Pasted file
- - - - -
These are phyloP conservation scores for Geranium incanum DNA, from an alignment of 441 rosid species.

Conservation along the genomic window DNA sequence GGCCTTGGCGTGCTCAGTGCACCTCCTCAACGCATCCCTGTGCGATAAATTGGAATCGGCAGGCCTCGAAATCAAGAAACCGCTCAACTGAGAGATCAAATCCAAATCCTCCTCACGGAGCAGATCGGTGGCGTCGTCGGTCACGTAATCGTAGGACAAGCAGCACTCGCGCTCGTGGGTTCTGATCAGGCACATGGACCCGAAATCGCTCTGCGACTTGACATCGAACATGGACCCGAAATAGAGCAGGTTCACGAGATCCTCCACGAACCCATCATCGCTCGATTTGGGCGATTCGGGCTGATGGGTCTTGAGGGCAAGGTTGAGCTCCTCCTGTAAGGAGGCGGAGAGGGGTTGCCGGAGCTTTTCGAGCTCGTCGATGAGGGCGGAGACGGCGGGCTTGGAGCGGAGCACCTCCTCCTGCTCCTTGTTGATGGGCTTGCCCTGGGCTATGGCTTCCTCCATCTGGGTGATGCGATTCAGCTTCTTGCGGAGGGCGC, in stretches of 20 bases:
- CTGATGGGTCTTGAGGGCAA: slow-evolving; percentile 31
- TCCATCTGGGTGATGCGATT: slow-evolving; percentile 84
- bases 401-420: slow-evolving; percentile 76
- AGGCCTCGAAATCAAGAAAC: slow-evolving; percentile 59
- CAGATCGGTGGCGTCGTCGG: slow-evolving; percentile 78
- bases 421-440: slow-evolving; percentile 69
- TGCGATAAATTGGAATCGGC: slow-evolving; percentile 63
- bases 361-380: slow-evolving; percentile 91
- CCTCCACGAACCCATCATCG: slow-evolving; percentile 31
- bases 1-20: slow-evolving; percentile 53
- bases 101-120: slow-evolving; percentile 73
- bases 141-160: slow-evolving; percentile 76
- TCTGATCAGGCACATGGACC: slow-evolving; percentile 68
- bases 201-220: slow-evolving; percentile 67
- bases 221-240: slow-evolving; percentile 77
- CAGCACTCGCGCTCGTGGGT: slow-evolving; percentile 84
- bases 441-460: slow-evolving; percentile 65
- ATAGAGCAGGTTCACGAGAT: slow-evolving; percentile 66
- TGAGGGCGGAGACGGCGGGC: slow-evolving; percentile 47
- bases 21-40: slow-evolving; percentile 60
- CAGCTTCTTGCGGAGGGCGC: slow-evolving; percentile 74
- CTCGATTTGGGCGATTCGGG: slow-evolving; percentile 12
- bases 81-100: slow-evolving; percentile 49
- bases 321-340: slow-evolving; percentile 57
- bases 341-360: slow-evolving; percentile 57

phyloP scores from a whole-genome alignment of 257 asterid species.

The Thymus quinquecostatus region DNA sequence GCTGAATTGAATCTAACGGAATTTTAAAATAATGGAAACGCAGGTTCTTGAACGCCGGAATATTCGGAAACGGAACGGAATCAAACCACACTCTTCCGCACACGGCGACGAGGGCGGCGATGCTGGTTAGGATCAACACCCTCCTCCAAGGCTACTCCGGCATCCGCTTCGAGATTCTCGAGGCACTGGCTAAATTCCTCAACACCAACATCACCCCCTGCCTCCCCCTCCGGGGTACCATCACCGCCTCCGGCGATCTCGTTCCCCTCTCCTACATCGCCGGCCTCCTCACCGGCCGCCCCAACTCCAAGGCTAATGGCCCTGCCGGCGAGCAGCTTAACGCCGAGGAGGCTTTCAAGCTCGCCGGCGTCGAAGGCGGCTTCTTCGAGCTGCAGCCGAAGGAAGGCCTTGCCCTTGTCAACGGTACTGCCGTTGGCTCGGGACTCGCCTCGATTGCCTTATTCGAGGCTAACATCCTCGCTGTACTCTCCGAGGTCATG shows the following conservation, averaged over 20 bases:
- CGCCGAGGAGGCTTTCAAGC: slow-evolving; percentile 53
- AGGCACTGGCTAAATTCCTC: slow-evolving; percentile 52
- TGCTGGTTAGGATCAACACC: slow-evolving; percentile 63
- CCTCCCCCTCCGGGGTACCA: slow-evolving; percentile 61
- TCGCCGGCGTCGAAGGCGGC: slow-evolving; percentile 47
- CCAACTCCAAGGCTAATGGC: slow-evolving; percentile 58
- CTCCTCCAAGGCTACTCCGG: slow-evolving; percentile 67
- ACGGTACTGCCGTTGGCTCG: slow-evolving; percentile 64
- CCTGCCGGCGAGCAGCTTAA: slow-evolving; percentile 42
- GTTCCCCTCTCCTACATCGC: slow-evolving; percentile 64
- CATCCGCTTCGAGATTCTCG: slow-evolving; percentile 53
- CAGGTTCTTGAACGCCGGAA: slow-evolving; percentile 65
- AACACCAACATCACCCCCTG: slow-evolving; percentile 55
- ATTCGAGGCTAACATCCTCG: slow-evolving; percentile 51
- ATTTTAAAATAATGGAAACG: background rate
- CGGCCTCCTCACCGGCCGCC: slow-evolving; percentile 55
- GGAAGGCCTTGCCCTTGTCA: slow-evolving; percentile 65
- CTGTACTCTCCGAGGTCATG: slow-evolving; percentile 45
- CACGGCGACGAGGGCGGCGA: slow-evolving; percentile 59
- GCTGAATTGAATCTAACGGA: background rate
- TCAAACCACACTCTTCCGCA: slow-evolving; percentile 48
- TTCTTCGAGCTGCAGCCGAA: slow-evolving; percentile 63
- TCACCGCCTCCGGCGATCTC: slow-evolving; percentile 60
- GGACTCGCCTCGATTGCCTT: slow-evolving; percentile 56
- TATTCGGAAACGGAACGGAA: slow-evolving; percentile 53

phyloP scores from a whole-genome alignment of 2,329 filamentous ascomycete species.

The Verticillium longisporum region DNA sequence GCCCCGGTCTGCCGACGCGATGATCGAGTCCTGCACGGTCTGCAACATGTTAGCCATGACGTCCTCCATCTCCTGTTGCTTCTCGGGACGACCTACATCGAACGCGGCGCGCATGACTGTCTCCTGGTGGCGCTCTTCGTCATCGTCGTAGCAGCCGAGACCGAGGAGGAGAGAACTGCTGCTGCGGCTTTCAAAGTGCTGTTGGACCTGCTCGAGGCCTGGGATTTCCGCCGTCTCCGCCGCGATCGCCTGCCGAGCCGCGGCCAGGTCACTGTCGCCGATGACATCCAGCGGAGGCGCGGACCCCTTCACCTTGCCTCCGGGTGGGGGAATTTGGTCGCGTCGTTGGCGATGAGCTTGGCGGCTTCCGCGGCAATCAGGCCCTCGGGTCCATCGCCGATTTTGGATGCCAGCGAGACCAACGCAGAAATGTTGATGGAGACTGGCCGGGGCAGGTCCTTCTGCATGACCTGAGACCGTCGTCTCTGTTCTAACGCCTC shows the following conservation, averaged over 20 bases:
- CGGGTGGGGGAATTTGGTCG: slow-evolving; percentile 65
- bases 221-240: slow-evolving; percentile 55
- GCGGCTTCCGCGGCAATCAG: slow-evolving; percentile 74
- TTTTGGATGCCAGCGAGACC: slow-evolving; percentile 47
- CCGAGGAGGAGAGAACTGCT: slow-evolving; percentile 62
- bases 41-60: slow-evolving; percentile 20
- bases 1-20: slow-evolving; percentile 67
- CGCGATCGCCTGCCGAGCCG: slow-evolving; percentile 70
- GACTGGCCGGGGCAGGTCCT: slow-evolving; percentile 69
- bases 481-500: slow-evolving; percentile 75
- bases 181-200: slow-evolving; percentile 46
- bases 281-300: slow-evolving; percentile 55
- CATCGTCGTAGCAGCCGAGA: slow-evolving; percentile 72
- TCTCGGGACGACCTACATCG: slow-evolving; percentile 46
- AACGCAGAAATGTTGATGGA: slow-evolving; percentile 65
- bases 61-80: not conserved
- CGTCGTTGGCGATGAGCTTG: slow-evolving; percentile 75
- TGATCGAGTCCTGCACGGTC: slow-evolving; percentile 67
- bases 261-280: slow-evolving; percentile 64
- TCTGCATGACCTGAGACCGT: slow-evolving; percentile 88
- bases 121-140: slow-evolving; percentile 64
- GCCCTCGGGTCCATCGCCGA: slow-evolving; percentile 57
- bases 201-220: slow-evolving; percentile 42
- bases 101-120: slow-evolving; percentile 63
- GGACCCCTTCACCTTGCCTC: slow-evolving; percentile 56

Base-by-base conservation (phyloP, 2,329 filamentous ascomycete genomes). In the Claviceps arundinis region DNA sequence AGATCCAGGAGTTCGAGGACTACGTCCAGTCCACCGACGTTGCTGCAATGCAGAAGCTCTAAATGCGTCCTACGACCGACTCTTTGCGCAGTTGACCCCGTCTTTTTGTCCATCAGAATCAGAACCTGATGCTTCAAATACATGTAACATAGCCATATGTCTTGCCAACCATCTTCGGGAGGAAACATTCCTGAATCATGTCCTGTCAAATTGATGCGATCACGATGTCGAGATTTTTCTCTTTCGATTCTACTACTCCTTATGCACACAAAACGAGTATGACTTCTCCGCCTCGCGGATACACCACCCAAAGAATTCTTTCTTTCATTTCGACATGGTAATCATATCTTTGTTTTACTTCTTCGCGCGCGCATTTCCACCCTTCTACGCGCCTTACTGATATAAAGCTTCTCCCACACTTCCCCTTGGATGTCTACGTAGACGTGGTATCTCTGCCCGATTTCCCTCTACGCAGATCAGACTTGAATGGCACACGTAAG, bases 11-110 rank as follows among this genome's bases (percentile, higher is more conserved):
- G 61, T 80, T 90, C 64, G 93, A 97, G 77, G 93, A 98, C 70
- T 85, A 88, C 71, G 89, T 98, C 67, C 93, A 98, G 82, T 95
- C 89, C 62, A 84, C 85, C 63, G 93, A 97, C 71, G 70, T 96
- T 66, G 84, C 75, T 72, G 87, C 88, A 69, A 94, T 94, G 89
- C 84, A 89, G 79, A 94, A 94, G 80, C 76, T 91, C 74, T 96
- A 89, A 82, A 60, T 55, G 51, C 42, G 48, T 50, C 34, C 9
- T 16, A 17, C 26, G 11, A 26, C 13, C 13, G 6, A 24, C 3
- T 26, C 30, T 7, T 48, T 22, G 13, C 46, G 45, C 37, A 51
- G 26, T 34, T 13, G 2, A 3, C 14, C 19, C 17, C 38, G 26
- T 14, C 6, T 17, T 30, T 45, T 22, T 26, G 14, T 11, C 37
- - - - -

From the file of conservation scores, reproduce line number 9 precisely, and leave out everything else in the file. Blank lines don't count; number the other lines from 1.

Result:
- TGCGATAAATTGGAATCGGC: slow-evolving; percentile 63